> about the PZX triangle to solve it.
    > Consider:
    > a)If you knew the longitude accurately you would know what the angle
    > ZPX is (i.e.the local hour angle) and could work out the latitude
    > accurately.
    > b)If you knew the latitude accurately, you would know the side PZ
    > accurately - the co-latitude and you could work out the local hour
    > angle and hence longitude.
    > But you do not have either.
    > Sumner stumbled on the position line principle by making an
    > assumption as if he did know the latitude and worked out a
    > longitude. He did this three times with three different latitudes
    > and suddenly realised that what he had was a line of position where
    > the sun could have been along that line found with the three results
    > at that instant of the time of the sight - it was the line of equal
    > altitude from the body,  and a certain fixed zenith distance from
    > the body to the position line is implied, it is an equal zenith
    > distance - a circle surrounding the geographical position of the
    > body.  (see diagram "position line X at pole).
    > St Hilare's brilliance is in the realisation that it is not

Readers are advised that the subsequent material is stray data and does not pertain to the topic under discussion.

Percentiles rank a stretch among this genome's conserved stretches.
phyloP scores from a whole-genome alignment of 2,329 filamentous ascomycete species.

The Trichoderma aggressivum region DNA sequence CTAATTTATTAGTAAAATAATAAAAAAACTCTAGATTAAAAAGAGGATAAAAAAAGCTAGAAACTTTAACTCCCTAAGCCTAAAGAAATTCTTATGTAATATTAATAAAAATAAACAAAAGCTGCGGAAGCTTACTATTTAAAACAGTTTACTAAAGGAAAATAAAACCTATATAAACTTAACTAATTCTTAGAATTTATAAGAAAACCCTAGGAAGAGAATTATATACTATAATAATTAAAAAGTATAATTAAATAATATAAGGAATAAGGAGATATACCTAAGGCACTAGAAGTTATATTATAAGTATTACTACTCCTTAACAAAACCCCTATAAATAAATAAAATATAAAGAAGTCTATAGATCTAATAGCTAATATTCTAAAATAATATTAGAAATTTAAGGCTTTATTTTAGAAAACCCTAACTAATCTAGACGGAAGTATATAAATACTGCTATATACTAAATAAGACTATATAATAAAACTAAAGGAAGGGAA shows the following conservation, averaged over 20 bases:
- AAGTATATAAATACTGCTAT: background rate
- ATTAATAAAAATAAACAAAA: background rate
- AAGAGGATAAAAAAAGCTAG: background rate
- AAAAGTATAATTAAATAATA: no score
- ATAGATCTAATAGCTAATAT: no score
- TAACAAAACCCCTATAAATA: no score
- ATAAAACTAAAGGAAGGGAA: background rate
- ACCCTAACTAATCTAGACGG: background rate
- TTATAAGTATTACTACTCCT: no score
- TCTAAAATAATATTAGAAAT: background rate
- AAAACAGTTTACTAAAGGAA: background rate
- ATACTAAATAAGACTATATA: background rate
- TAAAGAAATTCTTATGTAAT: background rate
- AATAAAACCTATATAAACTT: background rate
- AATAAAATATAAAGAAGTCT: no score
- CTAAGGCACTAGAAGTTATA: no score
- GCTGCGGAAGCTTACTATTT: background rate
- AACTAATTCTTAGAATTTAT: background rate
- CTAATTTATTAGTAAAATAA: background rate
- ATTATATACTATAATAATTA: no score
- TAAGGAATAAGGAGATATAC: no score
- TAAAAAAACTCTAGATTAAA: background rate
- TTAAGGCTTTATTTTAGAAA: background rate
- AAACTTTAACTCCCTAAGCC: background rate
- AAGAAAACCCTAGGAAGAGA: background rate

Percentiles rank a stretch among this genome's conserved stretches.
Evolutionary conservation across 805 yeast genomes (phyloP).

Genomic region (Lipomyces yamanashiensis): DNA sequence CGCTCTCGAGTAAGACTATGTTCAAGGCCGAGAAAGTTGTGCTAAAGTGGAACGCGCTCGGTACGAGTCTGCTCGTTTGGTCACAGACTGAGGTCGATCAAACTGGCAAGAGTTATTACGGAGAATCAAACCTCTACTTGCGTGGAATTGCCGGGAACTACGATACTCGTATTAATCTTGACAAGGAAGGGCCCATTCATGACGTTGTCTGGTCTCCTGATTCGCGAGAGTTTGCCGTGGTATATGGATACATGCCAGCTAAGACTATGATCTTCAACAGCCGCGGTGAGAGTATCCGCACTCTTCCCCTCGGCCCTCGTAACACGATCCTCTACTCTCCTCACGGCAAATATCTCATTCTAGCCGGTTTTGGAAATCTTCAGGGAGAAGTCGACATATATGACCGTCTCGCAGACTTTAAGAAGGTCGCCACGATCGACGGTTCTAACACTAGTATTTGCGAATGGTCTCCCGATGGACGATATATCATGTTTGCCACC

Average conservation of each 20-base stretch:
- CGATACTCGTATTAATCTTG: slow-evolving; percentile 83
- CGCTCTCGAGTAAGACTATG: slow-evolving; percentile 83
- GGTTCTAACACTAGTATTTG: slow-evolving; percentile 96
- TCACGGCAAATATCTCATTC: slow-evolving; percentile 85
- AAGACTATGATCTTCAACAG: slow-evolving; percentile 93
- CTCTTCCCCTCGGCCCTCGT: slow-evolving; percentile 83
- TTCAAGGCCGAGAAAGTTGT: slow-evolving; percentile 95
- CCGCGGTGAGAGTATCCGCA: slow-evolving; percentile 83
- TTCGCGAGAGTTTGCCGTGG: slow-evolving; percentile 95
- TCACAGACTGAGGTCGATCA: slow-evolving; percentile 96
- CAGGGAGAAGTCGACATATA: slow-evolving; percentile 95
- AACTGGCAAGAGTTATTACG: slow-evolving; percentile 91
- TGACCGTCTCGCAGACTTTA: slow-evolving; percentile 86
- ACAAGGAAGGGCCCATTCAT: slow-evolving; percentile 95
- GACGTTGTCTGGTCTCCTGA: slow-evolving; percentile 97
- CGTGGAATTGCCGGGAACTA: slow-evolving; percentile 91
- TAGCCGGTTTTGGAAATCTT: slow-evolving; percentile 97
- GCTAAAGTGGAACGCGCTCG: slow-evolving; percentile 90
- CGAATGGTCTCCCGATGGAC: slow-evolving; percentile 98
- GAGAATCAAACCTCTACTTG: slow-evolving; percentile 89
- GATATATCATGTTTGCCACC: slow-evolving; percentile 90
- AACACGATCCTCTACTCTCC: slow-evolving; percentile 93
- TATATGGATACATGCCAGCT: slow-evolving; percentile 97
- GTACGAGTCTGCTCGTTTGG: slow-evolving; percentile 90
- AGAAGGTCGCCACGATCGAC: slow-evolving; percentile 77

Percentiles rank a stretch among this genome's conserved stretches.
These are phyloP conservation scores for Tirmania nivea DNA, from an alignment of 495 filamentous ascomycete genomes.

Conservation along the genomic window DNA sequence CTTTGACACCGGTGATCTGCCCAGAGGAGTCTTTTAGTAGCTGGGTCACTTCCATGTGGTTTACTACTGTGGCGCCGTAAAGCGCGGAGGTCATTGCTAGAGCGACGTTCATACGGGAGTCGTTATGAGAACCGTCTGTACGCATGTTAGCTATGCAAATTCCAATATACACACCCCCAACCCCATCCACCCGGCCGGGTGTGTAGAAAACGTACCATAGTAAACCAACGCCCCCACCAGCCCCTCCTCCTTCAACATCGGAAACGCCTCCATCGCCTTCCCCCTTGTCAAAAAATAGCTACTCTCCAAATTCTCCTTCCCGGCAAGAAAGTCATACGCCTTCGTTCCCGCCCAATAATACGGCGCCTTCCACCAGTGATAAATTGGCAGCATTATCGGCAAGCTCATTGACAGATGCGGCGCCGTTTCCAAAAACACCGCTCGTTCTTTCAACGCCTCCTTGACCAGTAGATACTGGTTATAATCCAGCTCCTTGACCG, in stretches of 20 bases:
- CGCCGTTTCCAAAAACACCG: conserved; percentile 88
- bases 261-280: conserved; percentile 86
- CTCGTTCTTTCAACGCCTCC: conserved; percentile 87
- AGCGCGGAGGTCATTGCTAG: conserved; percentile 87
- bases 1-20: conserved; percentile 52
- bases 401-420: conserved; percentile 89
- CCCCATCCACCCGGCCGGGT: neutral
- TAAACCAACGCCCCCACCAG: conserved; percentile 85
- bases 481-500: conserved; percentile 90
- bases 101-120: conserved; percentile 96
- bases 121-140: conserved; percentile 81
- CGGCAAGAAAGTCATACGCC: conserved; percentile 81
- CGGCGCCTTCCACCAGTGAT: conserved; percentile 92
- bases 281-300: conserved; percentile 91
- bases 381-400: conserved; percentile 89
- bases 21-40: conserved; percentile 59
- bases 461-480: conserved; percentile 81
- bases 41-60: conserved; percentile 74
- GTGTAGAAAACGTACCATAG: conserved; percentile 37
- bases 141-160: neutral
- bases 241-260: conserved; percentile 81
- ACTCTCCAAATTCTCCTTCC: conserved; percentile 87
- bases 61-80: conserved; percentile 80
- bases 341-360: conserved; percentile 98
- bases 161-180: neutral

> necessary to know either either lat or long singly with precision to
    > solve the pzx triangle, as you can work out an accurate zenith
    > distance if you use an _assumed position_   (this is the correct use
    > of this term here) which is _near_  where you are, and using an
    > exact lat and long for that assumed position.
    > .... and then compare the accurate (or 'true') zenith distance you
    > have measured with your sextant with the calculated zenith distance
    > for the assumed position nearby (which must be similar in value to
    > your sextant sight value) - and close by as the assumed position is
    > close by.  And hence find the difference.
    > That difference (the intercept) is easily marked off on the chart
    > from the assumed position. You then have a position line along where
    > you must lie. (neglecting errors).